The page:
USA Rugby is expected to choose a venue soon for next June’s test match with Ireland, and one of the city’s with a good shot at getting the gig is Houston.
After having to wait almost 11 years between hosting USA tests, Houston may have finally proved that it can deliver the goods. Consider that when the Texas city hosted USA v. South Africa in December of 2001, the attendance was the biggest anyone could remember, and possibly ever, for an Eagle match. Over 13,000 reportedly paid to see the game at Robertson Stadium, with freebies and volunteers making the total more like 16,000.
(There was a big stink at the time about the estimated attendance, bolstered by some ill-advised guessing and the lack of understanding the difference between “paid” attendance and “total”attendance, all exacerbated by a need to rush the late-arrivers in, making counting attendance tough.)
In June at new BBVA Compass Stadium, 17,241 saw Italy play the Eagles, marking a new unofficial record for a USA game. (The most fans to see any rugby event in the USA was the over 30,000 which watched Day Two action at the USA 7s this past February.)
Paul Mabry, who headed up the host committees for both Houston games said a lot of lessons were learned in 2001 and applied to 2012.
“We used almost all volunteers in 2001, and basically you have to take a break from your job for four months,” said Mabry. “We knew we had to bring in the pros. We also learned that promotion is key. We’ve seen a lot of USA matches where they haven’t really promoted it, and got 5,000 fans. We were looking for 16,001. That was our goal.”
Meanwhile, some other things were happening. USA Rugby started speaking with the Houston Dynamo soccer team four years ago on how their proposed new stadium might also be used for rugby. Field dimensions were tossed around and USA Rugby pushed hard to get sleeves put in for rugby posts. That helped, because when time came for the stadium to be unveiled, the Dynamo were very enthusiastic to get a rugby game in there.
“The Houston Dynamo really spearheaded the promotion,” said Mabry. “But we worked with a lot of organizations – the [NFL’s] Houston Texas, the local sports authorities, the local Italian community, the local rugby community, and state organizations as well.”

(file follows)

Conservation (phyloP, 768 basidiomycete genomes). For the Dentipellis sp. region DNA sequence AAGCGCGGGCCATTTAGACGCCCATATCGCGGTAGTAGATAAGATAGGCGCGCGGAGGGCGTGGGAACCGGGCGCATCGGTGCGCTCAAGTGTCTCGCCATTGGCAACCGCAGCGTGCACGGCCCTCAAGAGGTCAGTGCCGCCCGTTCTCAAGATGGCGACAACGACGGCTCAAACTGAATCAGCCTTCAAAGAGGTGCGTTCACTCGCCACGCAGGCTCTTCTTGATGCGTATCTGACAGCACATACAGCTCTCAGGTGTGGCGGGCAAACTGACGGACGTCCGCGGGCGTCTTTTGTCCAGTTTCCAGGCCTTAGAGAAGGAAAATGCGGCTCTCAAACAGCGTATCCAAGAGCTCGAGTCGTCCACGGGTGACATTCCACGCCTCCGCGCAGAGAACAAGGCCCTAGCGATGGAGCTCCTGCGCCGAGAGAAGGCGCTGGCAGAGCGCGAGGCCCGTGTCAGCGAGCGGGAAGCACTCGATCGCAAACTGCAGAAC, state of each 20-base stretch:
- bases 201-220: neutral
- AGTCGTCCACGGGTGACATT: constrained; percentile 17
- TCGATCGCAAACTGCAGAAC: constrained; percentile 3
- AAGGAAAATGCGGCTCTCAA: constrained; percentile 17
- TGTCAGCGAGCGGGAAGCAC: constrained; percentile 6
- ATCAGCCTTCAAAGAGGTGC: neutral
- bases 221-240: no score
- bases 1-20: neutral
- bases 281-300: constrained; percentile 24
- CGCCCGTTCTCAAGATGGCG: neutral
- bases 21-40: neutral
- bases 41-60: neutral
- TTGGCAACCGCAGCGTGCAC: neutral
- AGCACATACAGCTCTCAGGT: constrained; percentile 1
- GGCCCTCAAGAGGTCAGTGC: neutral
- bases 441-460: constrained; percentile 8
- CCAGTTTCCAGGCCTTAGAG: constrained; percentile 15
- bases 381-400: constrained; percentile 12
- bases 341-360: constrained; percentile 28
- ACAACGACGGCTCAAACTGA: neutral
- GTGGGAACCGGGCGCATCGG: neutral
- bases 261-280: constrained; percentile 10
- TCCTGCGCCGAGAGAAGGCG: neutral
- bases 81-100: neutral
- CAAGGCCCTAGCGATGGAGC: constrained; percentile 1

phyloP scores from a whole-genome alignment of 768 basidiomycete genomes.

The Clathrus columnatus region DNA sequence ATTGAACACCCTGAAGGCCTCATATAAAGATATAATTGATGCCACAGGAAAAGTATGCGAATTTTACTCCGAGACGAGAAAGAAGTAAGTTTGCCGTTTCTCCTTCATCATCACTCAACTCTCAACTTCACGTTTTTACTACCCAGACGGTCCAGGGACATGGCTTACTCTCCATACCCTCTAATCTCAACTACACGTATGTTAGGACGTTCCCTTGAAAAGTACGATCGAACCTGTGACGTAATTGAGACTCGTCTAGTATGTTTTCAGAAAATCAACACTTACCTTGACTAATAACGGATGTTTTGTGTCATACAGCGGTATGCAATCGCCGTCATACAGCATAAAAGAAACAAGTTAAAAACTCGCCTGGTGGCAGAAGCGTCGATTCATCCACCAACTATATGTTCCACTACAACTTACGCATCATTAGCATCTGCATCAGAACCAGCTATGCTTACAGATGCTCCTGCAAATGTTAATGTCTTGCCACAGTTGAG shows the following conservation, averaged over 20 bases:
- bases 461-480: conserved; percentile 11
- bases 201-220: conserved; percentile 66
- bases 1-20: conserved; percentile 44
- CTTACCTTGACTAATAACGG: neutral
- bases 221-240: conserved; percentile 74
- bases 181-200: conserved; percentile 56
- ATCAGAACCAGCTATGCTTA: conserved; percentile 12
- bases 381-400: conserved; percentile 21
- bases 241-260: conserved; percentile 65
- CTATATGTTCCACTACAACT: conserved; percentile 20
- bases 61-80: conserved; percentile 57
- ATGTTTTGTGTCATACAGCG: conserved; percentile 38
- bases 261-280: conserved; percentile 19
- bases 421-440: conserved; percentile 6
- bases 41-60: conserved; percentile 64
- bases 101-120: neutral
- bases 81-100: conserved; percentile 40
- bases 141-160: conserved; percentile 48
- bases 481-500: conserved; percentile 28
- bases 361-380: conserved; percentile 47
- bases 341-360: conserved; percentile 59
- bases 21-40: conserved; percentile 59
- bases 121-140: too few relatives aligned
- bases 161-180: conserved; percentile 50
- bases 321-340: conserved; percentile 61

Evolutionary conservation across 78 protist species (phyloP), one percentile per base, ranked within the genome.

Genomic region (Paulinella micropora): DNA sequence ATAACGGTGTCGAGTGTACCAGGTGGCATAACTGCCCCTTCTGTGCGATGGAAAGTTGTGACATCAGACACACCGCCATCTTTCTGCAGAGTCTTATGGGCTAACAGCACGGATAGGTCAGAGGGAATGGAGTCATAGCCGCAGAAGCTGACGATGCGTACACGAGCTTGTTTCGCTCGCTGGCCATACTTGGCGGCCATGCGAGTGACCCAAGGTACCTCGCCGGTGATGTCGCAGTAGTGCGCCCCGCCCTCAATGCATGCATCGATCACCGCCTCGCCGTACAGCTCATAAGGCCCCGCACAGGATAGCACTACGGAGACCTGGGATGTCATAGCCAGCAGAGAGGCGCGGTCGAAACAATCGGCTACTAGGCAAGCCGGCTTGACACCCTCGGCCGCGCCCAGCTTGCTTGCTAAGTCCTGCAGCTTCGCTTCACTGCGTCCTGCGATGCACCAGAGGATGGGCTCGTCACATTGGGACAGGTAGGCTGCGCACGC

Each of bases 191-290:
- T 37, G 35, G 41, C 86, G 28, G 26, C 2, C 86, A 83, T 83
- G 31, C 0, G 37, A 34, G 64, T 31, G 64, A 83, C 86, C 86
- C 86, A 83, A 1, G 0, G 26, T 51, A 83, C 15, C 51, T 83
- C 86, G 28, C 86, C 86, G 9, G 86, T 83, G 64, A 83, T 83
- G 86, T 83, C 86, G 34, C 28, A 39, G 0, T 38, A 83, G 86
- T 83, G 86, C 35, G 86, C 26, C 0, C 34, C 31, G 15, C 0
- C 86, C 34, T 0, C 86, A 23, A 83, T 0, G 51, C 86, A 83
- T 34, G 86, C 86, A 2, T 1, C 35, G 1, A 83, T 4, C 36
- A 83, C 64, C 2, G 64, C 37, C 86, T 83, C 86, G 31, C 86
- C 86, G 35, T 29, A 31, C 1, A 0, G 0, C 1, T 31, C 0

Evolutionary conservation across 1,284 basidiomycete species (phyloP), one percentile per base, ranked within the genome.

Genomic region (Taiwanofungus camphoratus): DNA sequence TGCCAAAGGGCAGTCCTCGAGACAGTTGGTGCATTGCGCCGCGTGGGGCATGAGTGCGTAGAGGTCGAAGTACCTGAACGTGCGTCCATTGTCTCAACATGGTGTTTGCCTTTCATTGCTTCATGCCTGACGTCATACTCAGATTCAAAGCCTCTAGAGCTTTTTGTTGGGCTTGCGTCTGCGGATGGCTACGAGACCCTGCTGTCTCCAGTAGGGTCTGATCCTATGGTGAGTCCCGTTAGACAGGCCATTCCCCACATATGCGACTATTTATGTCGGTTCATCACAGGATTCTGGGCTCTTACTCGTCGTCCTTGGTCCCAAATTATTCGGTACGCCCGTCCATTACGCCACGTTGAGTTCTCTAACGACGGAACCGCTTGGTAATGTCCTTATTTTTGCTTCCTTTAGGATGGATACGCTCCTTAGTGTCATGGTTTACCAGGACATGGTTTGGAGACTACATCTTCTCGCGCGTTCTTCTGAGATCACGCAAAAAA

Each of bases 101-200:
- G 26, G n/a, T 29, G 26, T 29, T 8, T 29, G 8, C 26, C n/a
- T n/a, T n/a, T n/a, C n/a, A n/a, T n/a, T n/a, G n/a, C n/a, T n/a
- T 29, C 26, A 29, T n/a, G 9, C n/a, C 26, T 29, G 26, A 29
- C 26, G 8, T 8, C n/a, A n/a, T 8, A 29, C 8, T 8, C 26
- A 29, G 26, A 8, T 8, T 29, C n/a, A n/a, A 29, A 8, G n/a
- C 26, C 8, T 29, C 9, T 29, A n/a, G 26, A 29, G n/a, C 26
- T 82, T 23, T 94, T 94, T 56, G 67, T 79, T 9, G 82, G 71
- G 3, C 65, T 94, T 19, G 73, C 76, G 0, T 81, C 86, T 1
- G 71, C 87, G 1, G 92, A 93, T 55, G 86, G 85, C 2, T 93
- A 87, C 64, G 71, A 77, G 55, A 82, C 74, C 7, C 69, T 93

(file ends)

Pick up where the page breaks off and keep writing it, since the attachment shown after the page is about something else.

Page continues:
The Dynamo got money from the State of Texas, which has funds earmarked to promote sporting events that bring out-of-state fans to the event. Certainly an international test match did that. Meanwhile the rugby community got engaged.
The West 7s Qualifier was moved from Dallas to Houston. The All Americans staged a camp and tryout in Houston the week leading up. The Texas Youth Rugby meetings were held in Houston, as well.
“Not only in Houston, but all across Texas, rugby people wanted this to succeed,” said Mabry. “And we found that people were rearranging their rugby schedules to be here.”
Meanwhile the professionals put together a radio ad campaign that ran on 17 stations.
There were some drawbacks to the events. It was hot, unseasonably hot even though the game was played at night. The local newspapers, showcasing again how stubborn newspaper editors can be, didn’t cover the match much at all. And the referee ruined what could have been a very close game.
But 17,000 people is a big number, and certainly would make Houston a likely candidate for another test match soon. USA Rugby CEO told RUGBYMag.com that Houston had earned the right to get one much, much sooner than ten years hence.
But Ireland? Mabry says Ireland would work.
“Houston is a very diverse city,” he said. “With the energy economy here, a huge medical center, and several consulates, we have a diverse population. And, of course, everybody’s Irish. We got a lot of South Africans flying in to see the game in 2001, but not many Italians this year. I think Irish fans will fly to Texas to see the game.”
In fact, Mabry, whose bold goal of 16,001 fans was exceeded by 1,240, said he is looking for as many as 25,000 if Houston hosts USA v. Ireland next June.
That’s an important figure, because BBVA Compass Stadium holds 22,000.
“What we’re seeing now is now only a competition between cities for a game, but competition between venues in the same city,” Mabry said.
The Houston Texas play in Reliant Stadium, which has a capacity of over 70,000. Buw they can block off the upper deck and play a game there. The stadium is domed, but has grass (the dome is not completely opaque), and would make it possible for the game to be played in the afternoon, thus making live coverage in Ireland more attractive for Irish television. In addition, the number of luxury suites at Reliant makes for a bigger payday for all concerned.
USA Rugby certainly made money on this year’s match in Houston, and so did the State of Texas.
Mabry thinks the next game will be even bigger.